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Airline menus displayed on university website

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Written by editor

It’s a common gripe among air travellers: airline food is bad and seems to get worse year after year. But has it really gone downhill in the past 50 years?

There’s a new tool to help answer that question.

Northwestern University Library has launched an online database that includes hundreds of menus from airlines around the world dating back to the 1950s.

It’s a common gripe among air travellers: airline food is bad and seems to get worse year after year. But has it really gone downhill in the past 50 years?

There’s a new tool to help answer that question.

Northwestern University Library has launched an online database that includes hundreds of menus from airlines around the world dating back to the 1950s.

Anyone with an Internet connection and sufficient curiosity can discover that the economy-class breakfast on a Canadian Pacific Airlines flight from Vancouver to San Francisco on May 26, 1967, included fruit compote, cornflakes and fresh cream, an omelette with grilled bacon and sausages, croissants and brioches.

“Afternoon tea” on a British Overseas Airways flight from Montreal to Chicago on Aug. 2, 1971, consisted of game pate in pastry crust, grilled salmon with parsley butter, buttered peas, new potatoes, fresh fruit salad, a cheese tray and coffee.

A red-tassled beverage menu on an Air Canada flight from Freeport, Bahamas, to Toronto in June 1968 offered passengers sherry, Scotch, champagne and other libations – as well as “Canadian, American and English cigarettes.”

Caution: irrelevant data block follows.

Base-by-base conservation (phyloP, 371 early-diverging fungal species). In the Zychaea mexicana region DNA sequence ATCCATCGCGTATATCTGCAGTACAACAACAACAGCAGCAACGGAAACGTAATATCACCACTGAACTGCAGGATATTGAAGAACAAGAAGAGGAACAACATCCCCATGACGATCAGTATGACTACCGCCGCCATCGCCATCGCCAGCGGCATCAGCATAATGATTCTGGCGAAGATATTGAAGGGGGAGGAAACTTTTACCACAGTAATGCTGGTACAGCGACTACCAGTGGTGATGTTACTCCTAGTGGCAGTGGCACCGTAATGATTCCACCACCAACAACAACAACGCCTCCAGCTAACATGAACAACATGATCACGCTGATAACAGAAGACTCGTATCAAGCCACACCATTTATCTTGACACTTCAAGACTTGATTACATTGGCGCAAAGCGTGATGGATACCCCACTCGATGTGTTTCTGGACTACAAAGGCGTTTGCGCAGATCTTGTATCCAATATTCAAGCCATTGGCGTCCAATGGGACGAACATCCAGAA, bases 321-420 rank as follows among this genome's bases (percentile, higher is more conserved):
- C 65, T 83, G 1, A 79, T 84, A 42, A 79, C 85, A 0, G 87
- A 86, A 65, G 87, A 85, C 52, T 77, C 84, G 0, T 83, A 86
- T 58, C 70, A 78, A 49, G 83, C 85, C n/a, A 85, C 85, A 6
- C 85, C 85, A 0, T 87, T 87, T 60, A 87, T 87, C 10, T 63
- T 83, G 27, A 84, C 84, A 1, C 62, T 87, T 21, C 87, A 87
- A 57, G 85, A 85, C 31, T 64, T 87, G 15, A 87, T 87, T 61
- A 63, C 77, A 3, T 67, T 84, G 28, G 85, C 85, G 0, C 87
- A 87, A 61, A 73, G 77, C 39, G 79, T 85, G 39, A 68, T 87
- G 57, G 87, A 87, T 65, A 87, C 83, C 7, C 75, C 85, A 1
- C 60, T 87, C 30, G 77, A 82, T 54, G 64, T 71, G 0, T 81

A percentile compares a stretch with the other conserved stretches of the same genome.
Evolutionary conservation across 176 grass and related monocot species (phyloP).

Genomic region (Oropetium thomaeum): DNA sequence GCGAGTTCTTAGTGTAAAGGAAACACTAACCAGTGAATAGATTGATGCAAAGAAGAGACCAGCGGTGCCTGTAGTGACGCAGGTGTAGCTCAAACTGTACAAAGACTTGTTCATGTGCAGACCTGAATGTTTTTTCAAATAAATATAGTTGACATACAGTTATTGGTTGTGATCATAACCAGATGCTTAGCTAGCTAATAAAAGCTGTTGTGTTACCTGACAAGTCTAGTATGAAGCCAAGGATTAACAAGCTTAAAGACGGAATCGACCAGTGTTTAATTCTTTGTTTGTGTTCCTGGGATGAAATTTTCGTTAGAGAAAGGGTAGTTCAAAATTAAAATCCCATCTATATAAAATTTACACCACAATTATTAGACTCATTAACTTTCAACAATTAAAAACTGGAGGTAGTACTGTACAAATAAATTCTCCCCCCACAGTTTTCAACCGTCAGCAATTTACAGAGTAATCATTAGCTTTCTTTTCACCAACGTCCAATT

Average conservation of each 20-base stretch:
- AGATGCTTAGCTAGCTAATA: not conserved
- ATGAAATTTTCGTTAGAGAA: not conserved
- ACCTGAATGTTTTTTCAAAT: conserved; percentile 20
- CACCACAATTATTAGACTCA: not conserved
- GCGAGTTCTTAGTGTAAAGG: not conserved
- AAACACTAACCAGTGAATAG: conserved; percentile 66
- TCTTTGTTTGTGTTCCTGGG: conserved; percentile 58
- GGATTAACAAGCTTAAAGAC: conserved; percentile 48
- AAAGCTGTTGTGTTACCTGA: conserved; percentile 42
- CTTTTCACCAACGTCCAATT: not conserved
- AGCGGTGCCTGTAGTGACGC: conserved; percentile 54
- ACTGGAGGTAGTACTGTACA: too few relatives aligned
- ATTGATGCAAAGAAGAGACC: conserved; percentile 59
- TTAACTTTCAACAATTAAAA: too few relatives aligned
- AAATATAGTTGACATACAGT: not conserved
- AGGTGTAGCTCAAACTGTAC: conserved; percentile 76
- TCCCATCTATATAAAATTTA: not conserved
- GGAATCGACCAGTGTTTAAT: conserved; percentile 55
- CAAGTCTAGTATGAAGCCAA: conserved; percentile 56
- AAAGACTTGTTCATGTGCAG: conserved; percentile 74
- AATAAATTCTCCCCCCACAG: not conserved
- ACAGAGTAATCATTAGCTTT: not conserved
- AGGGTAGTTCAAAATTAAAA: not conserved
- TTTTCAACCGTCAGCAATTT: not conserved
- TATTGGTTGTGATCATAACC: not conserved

“The menus hark back to the days when an in-flight glass of Johnnie Walker Black Label cost all of 50 cents and a beer half of that, if free alcoholic beverages were not an option,” the university said in a news release.

“The 380-plus menus not only document the history of airline cuisine, they conjure up a time when flying was a more elegant, more comfortable form of travel,” said Robert Sarmiento, head of Northwestern’s Transportation Library.

The collection began with a 1997 gift to the library from George Foster, a Northwestern alumnus, who had saved menus from his flights from the mid-1950s onward. It continues to grow with donations as people learn of its existence, and includes some items from cruise ships and railways, the university said.

The database can be viewed at http://digital.library.northwestern.edu/tranmenus.

To compare with the chow served in the skies today, visit http://airlinemeals.net, which posts photos provided by air travellers worldwide.

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